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Onstage This Week: Stars of American Ballet at Jacob's Pillow Finale, United Ballet Theatre Makes Company Debut, and More!

Joseph Gatti in class. His new company, United Ballet Theatre, makes its debut this week. Photo by Israel Zavaleta, Courtesy UBT.

Wonder what's going on in ballet? We've pulled together some highlights.


Stars of American Ballet Closes Jacob's Pillow Season with an All-Robbins Program

Summer's winding down, and with it some of the dance world's most beloved festivals. This week marks the close of the 2018 Jacob's Pillow season, and they're going out with a bang with Stars of American Ballet. Led by New York City Ballet principal Daniel Ulbricht, this collaborative of NYCB dancers including Anthony Huxley, Teresa Reichlen and Gonzalo Garcia brings a program celebrating Jerome Robbins' centennial to the Pillow's hallowed Ted Shawn Theatre August 22-26. They'll present some of Robbins' small-cast masterpieces including Suite of Dances, Interplay, Concertino and more.

United Ballet Theatre Makes Its Company Debut

Last winter, Joseph Gatti announced that he was founding United Ballet Theatre, a new summer company prioritizing dancers' health based in Orlando, Florida. On August 26 at 3 pm, UBT makes its debut. The performance, held at the Dr. Phillips Center's Walt Disney Theater, looks almost like a gala. Titled The Athletes of Art, the program boasts an all-star group of dancers including Marcelo Gomes, Dusty Button, Stella Abrera and Gatti himself in works by Gomes, Christopher Wheeldon and George Balanchine, among others.

Texas Ballet Theater Opens Their Season with "Cinderella"

Texas Ballet Theater opens their 2018/2019 season on August 24 with a run of Cinderella, choreographed by TBT artistic director Ben Stevenson, O.B.E., at the Winspear Opera House in Dallas. Set to Sergei Prokofiev's dramatic score, this production promises spells, pumpkins and stepsisters galore. TBT has put out a series of reality TV-inspired videos, placing Cinderella and her stepsisters in offstage locations. Above, they see if the shoe fits. Follow TBT on Instagram for more.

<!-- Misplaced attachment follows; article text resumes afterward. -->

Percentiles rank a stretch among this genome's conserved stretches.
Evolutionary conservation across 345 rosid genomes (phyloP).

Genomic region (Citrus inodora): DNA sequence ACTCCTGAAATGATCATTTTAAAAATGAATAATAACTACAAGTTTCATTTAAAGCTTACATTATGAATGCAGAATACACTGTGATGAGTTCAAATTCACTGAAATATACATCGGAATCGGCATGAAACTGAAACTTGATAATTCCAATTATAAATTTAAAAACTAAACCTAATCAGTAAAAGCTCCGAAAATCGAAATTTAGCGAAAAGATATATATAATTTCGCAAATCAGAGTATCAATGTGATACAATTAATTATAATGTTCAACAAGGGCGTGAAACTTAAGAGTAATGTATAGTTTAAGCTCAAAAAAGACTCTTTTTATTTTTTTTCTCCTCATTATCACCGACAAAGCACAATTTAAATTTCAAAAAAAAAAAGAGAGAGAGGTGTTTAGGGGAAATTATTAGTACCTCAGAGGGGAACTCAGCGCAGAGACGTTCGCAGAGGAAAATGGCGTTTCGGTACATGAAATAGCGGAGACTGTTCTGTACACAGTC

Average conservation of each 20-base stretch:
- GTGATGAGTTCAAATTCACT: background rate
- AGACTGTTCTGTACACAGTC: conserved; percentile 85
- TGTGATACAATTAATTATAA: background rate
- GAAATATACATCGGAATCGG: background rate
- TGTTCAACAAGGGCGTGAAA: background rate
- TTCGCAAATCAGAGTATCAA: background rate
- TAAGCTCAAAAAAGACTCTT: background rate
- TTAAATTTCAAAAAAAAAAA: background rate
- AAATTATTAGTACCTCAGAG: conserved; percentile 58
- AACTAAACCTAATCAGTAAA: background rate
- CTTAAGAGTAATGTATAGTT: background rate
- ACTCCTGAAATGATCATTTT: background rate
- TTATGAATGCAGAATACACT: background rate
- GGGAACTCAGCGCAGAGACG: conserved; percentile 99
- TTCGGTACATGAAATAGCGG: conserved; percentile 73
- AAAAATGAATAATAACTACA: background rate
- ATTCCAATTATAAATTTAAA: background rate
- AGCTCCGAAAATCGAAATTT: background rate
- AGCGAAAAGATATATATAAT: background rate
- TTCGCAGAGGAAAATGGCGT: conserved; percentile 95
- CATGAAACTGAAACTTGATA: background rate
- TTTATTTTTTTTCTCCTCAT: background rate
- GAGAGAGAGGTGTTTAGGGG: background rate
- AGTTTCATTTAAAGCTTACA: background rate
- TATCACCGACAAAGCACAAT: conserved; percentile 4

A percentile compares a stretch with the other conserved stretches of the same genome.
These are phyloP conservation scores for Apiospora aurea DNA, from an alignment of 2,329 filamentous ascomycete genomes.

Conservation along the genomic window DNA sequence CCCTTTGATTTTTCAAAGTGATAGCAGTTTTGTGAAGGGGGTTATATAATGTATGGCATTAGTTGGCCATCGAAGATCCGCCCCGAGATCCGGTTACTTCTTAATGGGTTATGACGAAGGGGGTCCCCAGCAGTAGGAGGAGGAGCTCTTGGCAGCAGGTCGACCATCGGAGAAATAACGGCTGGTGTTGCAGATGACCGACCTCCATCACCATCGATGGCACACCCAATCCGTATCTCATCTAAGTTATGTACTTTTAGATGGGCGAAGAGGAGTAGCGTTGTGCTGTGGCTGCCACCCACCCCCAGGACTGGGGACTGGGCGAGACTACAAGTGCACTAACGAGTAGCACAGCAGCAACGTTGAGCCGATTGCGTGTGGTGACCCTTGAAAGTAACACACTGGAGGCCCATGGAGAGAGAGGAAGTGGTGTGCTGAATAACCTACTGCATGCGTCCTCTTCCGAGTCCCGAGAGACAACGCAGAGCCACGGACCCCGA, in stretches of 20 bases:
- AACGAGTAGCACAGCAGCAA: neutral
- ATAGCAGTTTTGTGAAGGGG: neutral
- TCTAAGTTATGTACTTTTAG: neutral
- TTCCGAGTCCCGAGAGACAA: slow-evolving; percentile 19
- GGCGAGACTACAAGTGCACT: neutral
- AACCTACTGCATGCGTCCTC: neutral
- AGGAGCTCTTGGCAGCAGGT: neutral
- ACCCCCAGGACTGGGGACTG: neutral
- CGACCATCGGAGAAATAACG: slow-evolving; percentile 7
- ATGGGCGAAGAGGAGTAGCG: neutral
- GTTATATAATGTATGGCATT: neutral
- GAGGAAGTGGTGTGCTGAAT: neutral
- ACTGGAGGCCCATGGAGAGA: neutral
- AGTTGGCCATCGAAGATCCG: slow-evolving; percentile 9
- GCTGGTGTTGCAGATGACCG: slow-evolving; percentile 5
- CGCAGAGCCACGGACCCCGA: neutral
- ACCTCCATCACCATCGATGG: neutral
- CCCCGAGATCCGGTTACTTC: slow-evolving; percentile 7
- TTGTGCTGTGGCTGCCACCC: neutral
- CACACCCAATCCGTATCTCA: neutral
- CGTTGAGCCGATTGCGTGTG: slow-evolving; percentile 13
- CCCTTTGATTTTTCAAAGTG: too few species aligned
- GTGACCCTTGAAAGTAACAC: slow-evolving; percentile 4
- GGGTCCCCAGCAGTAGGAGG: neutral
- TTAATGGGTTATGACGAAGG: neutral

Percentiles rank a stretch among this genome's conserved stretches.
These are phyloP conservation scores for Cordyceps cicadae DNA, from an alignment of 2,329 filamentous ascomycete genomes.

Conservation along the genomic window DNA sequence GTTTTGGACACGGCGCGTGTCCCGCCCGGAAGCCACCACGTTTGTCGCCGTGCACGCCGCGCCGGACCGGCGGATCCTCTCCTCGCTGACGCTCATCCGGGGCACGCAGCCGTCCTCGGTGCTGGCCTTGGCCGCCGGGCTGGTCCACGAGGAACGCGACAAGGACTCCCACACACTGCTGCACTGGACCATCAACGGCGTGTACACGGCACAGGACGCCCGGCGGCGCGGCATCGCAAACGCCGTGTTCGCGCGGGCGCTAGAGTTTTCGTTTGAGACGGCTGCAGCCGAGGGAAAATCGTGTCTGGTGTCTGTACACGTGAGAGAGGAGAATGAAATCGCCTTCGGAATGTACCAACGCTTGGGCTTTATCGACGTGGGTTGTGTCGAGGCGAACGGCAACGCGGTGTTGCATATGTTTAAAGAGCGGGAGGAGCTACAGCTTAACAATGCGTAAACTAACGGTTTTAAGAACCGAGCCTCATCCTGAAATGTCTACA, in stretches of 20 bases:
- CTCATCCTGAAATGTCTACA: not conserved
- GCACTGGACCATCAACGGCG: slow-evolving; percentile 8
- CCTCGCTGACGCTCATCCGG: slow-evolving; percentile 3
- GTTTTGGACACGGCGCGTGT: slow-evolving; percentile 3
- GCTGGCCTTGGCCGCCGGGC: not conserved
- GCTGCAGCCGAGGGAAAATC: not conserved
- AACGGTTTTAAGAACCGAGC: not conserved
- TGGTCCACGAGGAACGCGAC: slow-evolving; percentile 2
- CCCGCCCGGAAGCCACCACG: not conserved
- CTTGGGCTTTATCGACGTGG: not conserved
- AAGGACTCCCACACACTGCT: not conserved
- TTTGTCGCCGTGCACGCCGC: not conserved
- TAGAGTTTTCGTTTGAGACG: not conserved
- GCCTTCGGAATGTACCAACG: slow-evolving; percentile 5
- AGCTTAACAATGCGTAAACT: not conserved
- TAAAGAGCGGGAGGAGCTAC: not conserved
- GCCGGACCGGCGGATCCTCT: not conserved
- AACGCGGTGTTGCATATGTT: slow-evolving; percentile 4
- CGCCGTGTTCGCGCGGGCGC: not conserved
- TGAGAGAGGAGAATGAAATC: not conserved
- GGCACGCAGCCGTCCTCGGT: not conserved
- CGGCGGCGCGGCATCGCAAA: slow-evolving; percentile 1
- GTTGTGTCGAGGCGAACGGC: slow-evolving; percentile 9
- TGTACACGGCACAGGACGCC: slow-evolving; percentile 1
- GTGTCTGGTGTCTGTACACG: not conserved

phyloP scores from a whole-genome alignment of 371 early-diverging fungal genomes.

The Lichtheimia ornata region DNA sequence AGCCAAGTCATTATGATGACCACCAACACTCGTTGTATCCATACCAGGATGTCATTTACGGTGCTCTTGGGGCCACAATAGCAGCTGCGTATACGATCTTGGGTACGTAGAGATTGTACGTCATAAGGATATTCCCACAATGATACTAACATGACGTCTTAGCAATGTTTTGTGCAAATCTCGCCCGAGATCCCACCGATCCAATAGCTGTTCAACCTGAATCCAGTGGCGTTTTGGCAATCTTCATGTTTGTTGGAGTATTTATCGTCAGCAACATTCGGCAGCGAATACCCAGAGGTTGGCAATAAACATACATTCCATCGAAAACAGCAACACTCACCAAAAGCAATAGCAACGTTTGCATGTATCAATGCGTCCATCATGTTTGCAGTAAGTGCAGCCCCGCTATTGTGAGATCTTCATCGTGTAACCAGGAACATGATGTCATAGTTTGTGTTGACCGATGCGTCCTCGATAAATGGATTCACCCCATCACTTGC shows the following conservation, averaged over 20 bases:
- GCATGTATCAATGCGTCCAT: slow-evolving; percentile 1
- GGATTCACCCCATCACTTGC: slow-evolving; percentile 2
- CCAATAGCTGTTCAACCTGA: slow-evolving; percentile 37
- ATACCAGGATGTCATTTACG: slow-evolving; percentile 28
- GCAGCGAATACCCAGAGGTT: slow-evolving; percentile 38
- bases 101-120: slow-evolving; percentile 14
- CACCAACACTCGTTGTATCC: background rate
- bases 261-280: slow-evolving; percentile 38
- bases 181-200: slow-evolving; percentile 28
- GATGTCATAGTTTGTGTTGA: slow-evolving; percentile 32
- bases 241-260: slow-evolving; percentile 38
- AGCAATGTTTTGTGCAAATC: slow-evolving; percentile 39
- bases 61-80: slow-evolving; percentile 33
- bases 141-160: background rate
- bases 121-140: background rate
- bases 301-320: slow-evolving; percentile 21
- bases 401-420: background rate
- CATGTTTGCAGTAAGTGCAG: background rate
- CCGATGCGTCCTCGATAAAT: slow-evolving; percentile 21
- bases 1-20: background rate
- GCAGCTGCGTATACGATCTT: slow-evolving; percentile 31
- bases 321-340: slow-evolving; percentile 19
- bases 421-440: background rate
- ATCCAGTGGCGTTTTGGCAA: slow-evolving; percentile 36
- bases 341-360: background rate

Ballet Training
Kali Kleiman performing at YAGP's New York Finals. VAM Productions, Courtesy YAGP.

As someone who has judged many ballet competitions, I've had the opportunity to see some breathtaking contemporary solos that combine fantastic technique with well-conceived choreography. Yet it's often hard for us judges to see the artistic intention behind these solos the way we can when watching a classical variation. For one thing, we're simply more familiar with classical ballet's repertoire and characters. But also, when a contemporary solo is just a string of one trick after another, or only delivers one emotion (such as overwrought angst), we don't get to see any artistic depth.

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Francisco Estevez, Courtesy Colorado Ballet Academy

When you're looking for a ballet program to take you to the next level, there are a lot of factors to consider. While it's tempting to look for the biggest name that will accept you, the savvy dancer knows that successful training has more to do with the attention and opportunities you'll get.

We put together a few of the most important things for dancers to look for in a summer or year-round training program, with the help of the experts at Colorado Ballet Academy:

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Ballet Stars
Elle Macy in Benjamin Millepied's Appassionata. Angela Sterling, Courtesy PNB.

Cross-training misconceptions: Before Elle Macy became an apprentice with Pacific Northwest Ballet, she was apprehensive about cross-training. "I was warned that it might bulk you, or not to do certain activities because they could potentially injure you." But a stress fracture in her foot changed her perspective. Unable to bear much weight, Macy reluctantly tried stationary biking at her physical therapist's suggestion. "What I learned is that you're not going to get injured from being on an elliptical for 20 minutes or by taking a Pilates class," says Macy. Today, it's not uncommon to find the soloist training on the elliptical, doing ankle stability exercises, using the Pilates reformer or taking a hot yoga class.

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Rosalie O'Connor, Courtesy US Prix de Ballet

The US Prix de Ballet is taking an unconventional approach to the ballet competition—by putting the competitors' health first. After a successful first year in 2018, the Prix is returning to San Diego, CA this February with an even more comprehensive lineup of wellness workshops and master classes, in addition, of course, to the high-level competition.

Though the talent is top-notch, the environment is friendly, says HARID Conservatory faculty member Victoria Schneider, who serves on US Prix de Ballet's elite panel of judges. "The wellbeing of the dancer is the main focus," says Schneider, who awarded three scholarships to HARID at last year's competition.

US Prix de Ballet was born after its founders traveled to the Japan Grand Prix International Ballet Competition in 2016. "The company ran every aspect of the competition with professionalism, dignity, honor and precision," says founder Neisha Hernandez. "We knew we wanted this level of experience for America."

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